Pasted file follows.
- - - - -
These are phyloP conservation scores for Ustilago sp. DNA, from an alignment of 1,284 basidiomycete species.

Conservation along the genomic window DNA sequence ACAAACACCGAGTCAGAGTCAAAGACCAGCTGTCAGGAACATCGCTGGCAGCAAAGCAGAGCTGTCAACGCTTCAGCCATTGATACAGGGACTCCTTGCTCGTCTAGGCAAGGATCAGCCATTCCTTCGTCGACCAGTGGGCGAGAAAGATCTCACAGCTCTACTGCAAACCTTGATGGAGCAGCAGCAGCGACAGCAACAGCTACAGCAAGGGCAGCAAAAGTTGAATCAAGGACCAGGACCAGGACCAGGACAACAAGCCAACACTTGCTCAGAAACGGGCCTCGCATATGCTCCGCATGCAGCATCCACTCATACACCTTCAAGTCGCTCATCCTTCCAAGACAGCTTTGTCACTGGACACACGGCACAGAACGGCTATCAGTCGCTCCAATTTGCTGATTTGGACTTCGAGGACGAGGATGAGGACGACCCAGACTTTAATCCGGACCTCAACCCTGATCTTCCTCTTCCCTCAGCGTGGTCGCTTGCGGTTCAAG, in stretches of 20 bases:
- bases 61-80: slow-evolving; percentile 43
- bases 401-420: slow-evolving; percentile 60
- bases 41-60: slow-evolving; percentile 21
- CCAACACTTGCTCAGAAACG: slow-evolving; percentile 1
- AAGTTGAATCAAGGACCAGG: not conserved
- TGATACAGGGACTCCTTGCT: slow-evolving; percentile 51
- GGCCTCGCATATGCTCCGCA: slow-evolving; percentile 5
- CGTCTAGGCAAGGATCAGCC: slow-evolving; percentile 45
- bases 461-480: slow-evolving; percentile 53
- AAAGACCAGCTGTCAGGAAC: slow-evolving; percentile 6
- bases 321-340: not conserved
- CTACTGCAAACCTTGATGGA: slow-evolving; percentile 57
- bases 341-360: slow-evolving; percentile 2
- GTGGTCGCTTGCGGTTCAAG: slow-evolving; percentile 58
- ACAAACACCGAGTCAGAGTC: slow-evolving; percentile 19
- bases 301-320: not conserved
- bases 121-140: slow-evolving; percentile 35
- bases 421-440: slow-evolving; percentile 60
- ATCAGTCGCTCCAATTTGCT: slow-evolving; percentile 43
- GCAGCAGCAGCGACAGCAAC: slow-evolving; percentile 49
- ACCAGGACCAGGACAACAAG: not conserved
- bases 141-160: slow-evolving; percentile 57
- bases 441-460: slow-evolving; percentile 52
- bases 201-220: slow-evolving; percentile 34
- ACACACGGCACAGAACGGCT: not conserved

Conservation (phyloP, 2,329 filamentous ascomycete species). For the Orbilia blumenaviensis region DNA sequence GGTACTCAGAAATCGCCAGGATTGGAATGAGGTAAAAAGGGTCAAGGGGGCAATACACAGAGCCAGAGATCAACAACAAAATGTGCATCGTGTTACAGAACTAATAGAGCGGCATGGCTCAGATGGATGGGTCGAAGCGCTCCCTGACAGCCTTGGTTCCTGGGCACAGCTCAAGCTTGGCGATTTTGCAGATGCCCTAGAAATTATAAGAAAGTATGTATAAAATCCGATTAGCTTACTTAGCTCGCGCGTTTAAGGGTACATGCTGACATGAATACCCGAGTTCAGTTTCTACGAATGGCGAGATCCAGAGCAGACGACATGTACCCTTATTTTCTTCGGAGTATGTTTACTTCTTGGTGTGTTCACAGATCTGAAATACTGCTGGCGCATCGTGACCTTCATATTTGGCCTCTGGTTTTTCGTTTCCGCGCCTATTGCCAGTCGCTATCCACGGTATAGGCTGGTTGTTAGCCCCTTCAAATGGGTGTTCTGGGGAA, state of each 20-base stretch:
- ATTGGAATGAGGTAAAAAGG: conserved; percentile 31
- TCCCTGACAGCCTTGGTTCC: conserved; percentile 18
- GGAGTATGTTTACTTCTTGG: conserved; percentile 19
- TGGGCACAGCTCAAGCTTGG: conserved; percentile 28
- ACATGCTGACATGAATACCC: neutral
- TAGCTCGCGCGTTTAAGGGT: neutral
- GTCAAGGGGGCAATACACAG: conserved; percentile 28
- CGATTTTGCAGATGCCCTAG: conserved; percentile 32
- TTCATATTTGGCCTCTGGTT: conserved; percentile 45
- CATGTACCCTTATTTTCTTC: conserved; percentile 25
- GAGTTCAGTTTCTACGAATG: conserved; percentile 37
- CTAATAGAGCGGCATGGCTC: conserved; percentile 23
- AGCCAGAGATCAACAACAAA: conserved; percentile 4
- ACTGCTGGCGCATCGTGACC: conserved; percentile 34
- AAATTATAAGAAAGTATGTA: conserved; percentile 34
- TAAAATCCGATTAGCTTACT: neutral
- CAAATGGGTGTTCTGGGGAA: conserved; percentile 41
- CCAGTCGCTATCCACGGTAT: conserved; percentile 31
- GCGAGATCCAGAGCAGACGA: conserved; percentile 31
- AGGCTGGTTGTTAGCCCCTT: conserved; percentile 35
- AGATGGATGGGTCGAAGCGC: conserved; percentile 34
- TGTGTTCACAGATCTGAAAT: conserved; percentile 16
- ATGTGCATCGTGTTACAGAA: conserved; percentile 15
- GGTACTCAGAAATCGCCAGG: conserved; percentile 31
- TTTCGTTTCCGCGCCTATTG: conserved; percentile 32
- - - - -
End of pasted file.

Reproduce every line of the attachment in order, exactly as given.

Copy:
These are phyloP conservation scores for Ustilago sp. DNA, from an alignment of 1,284 basidiomycete species.

Conservation along the genomic window DNA sequence ACAAACACCGAGTCAGAGTCAAAGACCAGCTGTCAGGAACATCGCTGGCAGCAAAGCAGAGCTGTCAACGCTTCAGCCATTGATACAGGGACTCCTTGCTCGTCTAGGCAAGGATCAGCCATTCCTTCGTCGACCAGTGGGCGAGAAAGATCTCACAGCTCTACTGCAAACCTTGATGGAGCAGCAGCAGCGACAGCAACAGCTACAGCAAGGGCAGCAAAAGTTGAATCAAGGACCAGGACCAGGACCAGGACAACAAGCCAACACTTGCTCAGAAACGGGCCTCGCATATGCTCCGCATGCAGCATCCACTCATACACCTTCAAGTCGCTCATCCTTCCAAGACAGCTTTGTCACTGGACACACGGCACAGAACGGCTATCAGTCGCTCCAATTTGCTGATTTGGACTTCGAGGACGAGGATGAGGACGACCCAGACTTTAATCCGGACCTCAACCCTGATCTTCCTCTTCCCTCAGCGTGGTCGCTTGCGGTTCAAG, in stretches of 20 bases:
- bases 61-80: slow-evolving; percentile 43
- bases 401-420: slow-evolving; percentile 60
- bases 41-60: slow-evolving; percentile 21
- CCAACACTTGCTCAGAAACG: slow-evolving; percentile 1
- AAGTTGAATCAAGGACCAGG: not conserved
- TGATACAGGGACTCCTTGCT: slow-evolving; percentile 51
- GGCCTCGCATATGCTCCGCA: slow-evolving; percentile 5
- CGTCTAGGCAAGGATCAGCC: slow-evolving; percentile 45
- bases 461-480: slow-evolving; percentile 53
- AAAGACCAGCTGTCAGGAAC: slow-evolving; percentile 6
- bases 321-340: not conserved
- CTACTGCAAACCTTGATGGA: slow-evolving; percentile 57
- bases 341-360: slow-evolving; percentile 2
- GTGGTCGCTTGCGGTTCAAG: slow-evolving; percentile 58
- ACAAACACCGAGTCAGAGTC: slow-evolving; percentile 19
- bases 301-320: not conserved
- bases 121-140: slow-evolving; percentile 35
- bases 421-440: slow-evolving; percentile 60
- ATCAGTCGCTCCAATTTGCT: slow-evolving; percentile 43
- GCAGCAGCAGCGACAGCAAC: slow-evolving; percentile 49
- ACCAGGACCAGGACAACAAG: not conserved
- bases 141-160: slow-evolving; percentile 57
- bases 441-460: slow-evolving; percentile 52
- bases 201-220: slow-evolving; percentile 34
- ACACACGGCACAGAACGGCT: not conserved

Conservation (phyloP, 2,329 filamentous ascomycete species). For the Orbilia blumenaviensis region DNA sequence GGTACTCAGAAATCGCCAGGATTGGAATGAGGTAAAAAGGGTCAAGGGGGCAATACACAGAGCCAGAGATCAACAACAAAATGTGCATCGTGTTACAGAACTAATAGAGCGGCATGGCTCAGATGGATGGGTCGAAGCGCTCCCTGACAGCCTTGGTTCCTGGGCACAGCTCAAGCTTGGCGATTTTGCAGATGCCCTAGAAATTATAAGAAAGTATGTATAAAATCCGATTAGCTTACTTAGCTCGCGCGTTTAAGGGTACATGCTGACATGAATACCCGAGTTCAGTTTCTACGAATGGCGAGATCCAGAGCAGACGACATGTACCCTTATTTTCTTCGGAGTATGTTTACTTCTTGGTGTGTTCACAGATCTGAAATACTGCTGGCGCATCGTGACCTTCATATTTGGCCTCTGGTTTTTCGTTTCCGCGCCTATTGCCAGTCGCTATCCACGGTATAGGCTGGTTGTTAGCCCCTTCAAATGGGTGTTCTGGGGAA, state of each 20-base stretch:
- ATTGGAATGAGGTAAAAAGG: conserved; percentile 31
- TCCCTGACAGCCTTGGTTCC: conserved; percentile 18
- GGAGTATGTTTACTTCTTGG: conserved; percentile 19
- TGGGCACAGCTCAAGCTTGG: conserved; percentile 28
- ACATGCTGACATGAATACCC: neutral
- TAGCTCGCGCGTTTAAGGGT: neutral
- GTCAAGGGGGCAATACACAG: conserved; percentile 28
- CGATTTTGCAGATGCCCTAG: conserved; percentile 32
- TTCATATTTGGCCTCTGGTT: conserved; percentile 45
- CATGTACCCTTATTTTCTTC: conserved; percentile 25
- GAGTTCAGTTTCTACGAATG: conserved; percentile 37
- CTAATAGAGCGGCATGGCTC: conserved; percentile 23
- AGCCAGAGATCAACAACAAA: conserved; percentile 4
- ACTGCTGGCGCATCGTGACC: conserved; percentile 34
- AAATTATAAGAAAGTATGTA: conserved; percentile 34
- TAAAATCCGATTAGCTTACT: neutral
- CAAATGGGTGTTCTGGGGAA: conserved; percentile 41
- CCAGTCGCTATCCACGGTAT: conserved; percentile 31
- GCGAGATCCAGAGCAGACGA: conserved; percentile 31
- AGGCTGGTTGTTAGCCCCTT: conserved; percentile 35
- AGATGGATGGGTCGAAGCGC: conserved; percentile 34
- TGTGTTCACAGATCTGAAAT: conserved; percentile 16
- ATGTGCATCGTGTTACAGAA: conserved; percentile 15
- GGTACTCAGAAATCGCCAGG: conserved; percentile 31
- TTTCGTTTCCGCGCCTATTG: conserved; percentile 32